Rahn: Better facts, more humor

Richard W. Rahn

Are you aware that the White House, congressional offices and most major media employ “fact checkers?” Given the amount of misinformation these organizations spew, a reasonable conclusion is that the fact checkers are often biased, ignorant, or ignored.

Mr. Trump frequently seems to speak in a fact-free zone. The mainstream media quite correctly notes many of his errors; yet, rather than being able to take advantage of the president’s mistakes, they turn right around and tell whoppers of their own – which enables him to call them “fake news.”

The new tax bill is a case example. Minority leaders Pelosi and Schumer kept engaging in the claim that the tax bill only benefits the “rich.” The actual facts were presented in the websites of reputable organizations, such as the Tax Foundation, where the first and secondary distributional effects of the changes were presented. But many in the mainstream media preferred to either repeat the Pelosi/Schumer talking points as fact, or assemble little panels of know-nothing “experts” to give their opinions, rather than facts. The mainstream media then reported that the majority of taxpayers thought the tax bill would not help the middle class.

Real reporters present actual facts to their readers/listeners, which they keep separate from their opinions. Misinforming their audience and then reporting that the people believe the misinformation makes journalists look like fools. Many of these same journalists claim that the president is mentally unfit to serve, yet they ignore the hysterical rant of Mrs. Pelosi against the tax bill, which made her look truly unhinged.

Sen. Al Franken resigned last week, as far as I can tell not because he had engaged in some criminal offense – but behaved in ways that offended some number of women before he was elected to the Senate. I am no fan of Mr. Franken’s politics or much of his humor (which is moronic), but it should have been up to Minnesota voters as to whether or not he continued to represent them. A recent poll has shown that a majority of Minnesotans believe that he should not have resigned.

In a civil society, institutions matter. Much of what the political class does offends me – spending other people’s money on activities that are not authorized by the Constitution, for example. The Democrats are probably going to regret giving the Washington power elite the right to decide who will be an acceptable representative rather than the voters.

Many in the “me too” movement say the woman must always be believed. Not so. There are studies showing that women tend to be no more honest than men, but that is not the real issue. We are all individuals and have equal rights regardless of our sex or race. It was only a few decades ago that courts in many parts of the U.S. would discount the testimony of a black witness when it conflicted with that of a white – because whites were considered to be more honest.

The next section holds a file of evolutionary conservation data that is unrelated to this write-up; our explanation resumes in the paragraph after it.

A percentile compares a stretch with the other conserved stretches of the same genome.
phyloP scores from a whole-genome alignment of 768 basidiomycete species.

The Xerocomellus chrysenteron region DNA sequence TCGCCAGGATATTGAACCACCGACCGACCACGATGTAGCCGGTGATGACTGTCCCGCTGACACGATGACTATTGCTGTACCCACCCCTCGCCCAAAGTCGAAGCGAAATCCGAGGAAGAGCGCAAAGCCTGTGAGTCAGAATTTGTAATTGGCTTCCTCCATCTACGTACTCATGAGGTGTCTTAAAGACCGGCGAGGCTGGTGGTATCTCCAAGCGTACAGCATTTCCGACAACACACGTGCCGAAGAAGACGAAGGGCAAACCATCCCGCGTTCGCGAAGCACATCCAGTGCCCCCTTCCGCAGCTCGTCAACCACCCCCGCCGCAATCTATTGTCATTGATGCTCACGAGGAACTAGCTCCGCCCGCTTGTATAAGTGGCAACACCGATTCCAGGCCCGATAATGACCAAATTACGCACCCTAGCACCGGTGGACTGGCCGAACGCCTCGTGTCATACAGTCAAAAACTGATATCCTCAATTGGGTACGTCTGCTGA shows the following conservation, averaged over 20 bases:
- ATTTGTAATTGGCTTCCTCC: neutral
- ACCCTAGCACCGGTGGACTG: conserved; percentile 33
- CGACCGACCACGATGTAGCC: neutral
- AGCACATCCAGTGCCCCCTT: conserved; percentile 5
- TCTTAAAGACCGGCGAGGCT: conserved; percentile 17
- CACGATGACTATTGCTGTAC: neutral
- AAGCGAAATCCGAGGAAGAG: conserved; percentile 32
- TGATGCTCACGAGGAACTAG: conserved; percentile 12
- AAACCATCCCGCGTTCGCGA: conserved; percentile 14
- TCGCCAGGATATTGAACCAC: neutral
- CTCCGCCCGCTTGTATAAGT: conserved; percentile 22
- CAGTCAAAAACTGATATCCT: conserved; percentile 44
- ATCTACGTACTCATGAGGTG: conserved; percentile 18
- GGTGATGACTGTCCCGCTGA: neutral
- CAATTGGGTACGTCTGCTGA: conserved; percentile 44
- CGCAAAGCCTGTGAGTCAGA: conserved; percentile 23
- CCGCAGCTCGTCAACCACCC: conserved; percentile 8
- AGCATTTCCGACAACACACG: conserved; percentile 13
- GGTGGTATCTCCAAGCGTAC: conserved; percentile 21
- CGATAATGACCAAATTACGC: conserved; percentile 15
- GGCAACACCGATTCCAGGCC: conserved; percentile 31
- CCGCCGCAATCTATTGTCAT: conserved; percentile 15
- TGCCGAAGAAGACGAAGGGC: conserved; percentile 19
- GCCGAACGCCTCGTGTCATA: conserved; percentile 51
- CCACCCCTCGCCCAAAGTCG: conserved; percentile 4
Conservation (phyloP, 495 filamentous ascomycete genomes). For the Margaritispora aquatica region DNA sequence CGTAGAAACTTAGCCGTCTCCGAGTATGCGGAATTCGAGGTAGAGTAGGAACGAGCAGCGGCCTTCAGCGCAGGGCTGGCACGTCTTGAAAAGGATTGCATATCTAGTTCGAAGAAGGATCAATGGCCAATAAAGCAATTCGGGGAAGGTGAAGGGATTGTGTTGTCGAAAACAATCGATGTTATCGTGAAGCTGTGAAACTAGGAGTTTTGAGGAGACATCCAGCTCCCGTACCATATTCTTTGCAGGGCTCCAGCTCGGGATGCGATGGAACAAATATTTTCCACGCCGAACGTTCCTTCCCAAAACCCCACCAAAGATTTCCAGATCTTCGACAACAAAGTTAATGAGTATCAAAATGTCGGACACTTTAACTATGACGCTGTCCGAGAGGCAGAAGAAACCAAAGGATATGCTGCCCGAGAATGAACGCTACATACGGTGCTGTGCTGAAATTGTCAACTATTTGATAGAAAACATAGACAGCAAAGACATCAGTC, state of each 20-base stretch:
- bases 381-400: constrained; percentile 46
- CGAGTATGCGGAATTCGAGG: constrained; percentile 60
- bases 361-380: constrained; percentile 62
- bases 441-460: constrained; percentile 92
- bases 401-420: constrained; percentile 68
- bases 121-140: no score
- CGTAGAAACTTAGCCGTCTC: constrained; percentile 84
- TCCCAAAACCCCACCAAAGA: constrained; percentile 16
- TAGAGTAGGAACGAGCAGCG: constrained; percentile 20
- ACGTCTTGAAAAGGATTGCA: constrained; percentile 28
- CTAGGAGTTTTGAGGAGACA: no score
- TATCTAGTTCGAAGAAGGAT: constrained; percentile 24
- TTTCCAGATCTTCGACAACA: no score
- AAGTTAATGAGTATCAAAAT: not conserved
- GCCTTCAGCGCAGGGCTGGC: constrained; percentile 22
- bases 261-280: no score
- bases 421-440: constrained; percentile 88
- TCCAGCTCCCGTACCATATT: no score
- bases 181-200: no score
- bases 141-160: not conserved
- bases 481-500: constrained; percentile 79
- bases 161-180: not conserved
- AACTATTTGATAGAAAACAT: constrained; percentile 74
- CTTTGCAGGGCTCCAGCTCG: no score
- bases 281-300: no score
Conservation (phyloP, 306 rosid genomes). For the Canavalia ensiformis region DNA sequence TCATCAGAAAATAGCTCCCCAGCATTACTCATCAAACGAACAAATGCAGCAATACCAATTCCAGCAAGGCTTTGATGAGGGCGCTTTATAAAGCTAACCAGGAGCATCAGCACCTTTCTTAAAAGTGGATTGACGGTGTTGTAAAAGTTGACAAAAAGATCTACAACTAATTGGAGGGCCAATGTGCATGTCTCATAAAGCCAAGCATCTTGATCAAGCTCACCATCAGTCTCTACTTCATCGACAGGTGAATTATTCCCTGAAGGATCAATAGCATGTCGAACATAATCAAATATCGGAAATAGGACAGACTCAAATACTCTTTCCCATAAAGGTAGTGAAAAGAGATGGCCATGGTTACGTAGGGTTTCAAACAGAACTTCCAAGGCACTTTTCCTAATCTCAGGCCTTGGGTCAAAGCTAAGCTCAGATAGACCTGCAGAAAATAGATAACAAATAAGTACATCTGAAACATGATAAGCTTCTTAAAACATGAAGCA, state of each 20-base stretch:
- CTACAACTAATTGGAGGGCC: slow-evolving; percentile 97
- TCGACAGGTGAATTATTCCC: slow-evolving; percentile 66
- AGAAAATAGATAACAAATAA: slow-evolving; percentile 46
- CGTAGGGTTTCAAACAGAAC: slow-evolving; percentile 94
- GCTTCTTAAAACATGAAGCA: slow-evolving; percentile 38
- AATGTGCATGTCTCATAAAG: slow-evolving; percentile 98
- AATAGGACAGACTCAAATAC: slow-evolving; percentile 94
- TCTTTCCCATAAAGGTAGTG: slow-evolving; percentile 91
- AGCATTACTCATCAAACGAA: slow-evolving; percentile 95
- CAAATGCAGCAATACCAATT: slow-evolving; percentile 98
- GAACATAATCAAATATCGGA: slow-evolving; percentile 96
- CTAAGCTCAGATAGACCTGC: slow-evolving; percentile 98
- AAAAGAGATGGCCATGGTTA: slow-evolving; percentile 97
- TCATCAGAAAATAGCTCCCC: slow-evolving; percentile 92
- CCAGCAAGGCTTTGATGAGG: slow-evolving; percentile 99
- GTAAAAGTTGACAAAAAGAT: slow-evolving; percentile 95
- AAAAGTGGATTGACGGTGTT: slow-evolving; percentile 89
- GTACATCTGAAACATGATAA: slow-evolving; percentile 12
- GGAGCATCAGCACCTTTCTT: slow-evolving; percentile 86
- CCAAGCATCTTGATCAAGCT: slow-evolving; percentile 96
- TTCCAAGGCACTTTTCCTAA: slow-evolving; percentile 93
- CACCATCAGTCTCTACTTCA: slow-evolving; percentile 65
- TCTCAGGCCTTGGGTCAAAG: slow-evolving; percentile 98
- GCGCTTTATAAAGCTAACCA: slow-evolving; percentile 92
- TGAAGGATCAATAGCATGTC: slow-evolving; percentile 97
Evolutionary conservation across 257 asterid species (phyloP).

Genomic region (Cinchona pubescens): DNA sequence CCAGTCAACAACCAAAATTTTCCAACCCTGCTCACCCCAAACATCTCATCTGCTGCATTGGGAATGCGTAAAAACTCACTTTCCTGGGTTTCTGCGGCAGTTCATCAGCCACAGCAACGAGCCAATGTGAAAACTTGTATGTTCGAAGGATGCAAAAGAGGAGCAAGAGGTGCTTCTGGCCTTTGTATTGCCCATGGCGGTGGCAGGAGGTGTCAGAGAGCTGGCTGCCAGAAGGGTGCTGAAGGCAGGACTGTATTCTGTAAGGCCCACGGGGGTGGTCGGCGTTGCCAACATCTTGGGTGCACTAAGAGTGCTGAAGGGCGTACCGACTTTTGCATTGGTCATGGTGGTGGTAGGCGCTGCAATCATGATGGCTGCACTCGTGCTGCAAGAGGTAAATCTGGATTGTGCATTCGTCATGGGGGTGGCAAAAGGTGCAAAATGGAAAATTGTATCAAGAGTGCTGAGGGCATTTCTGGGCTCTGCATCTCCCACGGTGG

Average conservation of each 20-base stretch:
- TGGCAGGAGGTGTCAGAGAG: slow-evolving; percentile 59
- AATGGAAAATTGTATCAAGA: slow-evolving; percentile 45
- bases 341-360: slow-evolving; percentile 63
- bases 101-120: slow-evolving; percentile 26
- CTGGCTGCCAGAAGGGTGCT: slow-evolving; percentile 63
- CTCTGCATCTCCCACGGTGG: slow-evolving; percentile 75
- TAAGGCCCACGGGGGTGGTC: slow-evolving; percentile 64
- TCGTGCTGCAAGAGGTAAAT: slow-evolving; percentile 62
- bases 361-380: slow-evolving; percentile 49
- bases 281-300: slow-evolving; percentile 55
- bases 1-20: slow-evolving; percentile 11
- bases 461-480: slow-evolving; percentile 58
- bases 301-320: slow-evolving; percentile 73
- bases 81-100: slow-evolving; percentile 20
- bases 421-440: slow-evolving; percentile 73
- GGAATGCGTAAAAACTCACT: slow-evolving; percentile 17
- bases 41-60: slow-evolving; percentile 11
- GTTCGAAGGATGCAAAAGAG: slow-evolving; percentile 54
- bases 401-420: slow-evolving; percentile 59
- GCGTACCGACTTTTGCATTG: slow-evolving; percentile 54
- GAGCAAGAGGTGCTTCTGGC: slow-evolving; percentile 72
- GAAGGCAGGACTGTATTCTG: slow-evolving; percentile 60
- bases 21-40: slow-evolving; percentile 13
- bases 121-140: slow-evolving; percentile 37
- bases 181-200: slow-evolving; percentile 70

As a result, many black people suffered from a miscarriage of justice because they were not treated as equal individuals. Likewise, when it comes to allegations of sexual harassment, every individual has the right to be considered innocent until proven guilty. To do otherwise will lead to more abuses like the Duke Lacrosse team. The claim is made that it can be uncomfortable for a woman to have to name those she accuses – in public, and often that is true. But being uncomfortable does not override due process and the presumption of innocence. Think of those a few decades ago who testified against members of the mob – that took real courage.

People in private organizations are not subject to all of the due process protections, because of important principle of “employment at will” that are in the public sphere. But in recent years, a number of Human Resource departments have become weaponized by individuals within the organization – sometimes management, sometimes others.

Employees quickly learn they can gain points by accusing other less favored employees of racism or sexism – whether justified or not. I know of one case, where the new CEO, apparently jealous of his more accomplished predecessor, told the former CEO he was not welcome at the headquarters, because some unnamed employee felt uncomfortable about an alleged comment from him. The former CEO was not told what the alleged comment was nor who had made the complaint. Basic due process and justice were denied.

The solution to the problem is for responsible managements to abolish anonymous witch hunts, which undermine organizational cohesiveness. Secondly, to realize that individuals have very different views of what is funny and what is not. The next time someone says something you find offensive, realize that we are all insensitive at times, take a deep breath, assume that they meant no harm, and let it be. For a better world, rather than getting angry, take the failings of others with good humor.

Richard W. Rahn is chairman of Improbable Success Productions and on the board of the American Council for Capital Formation. © 2018, The Washington Times, LLC

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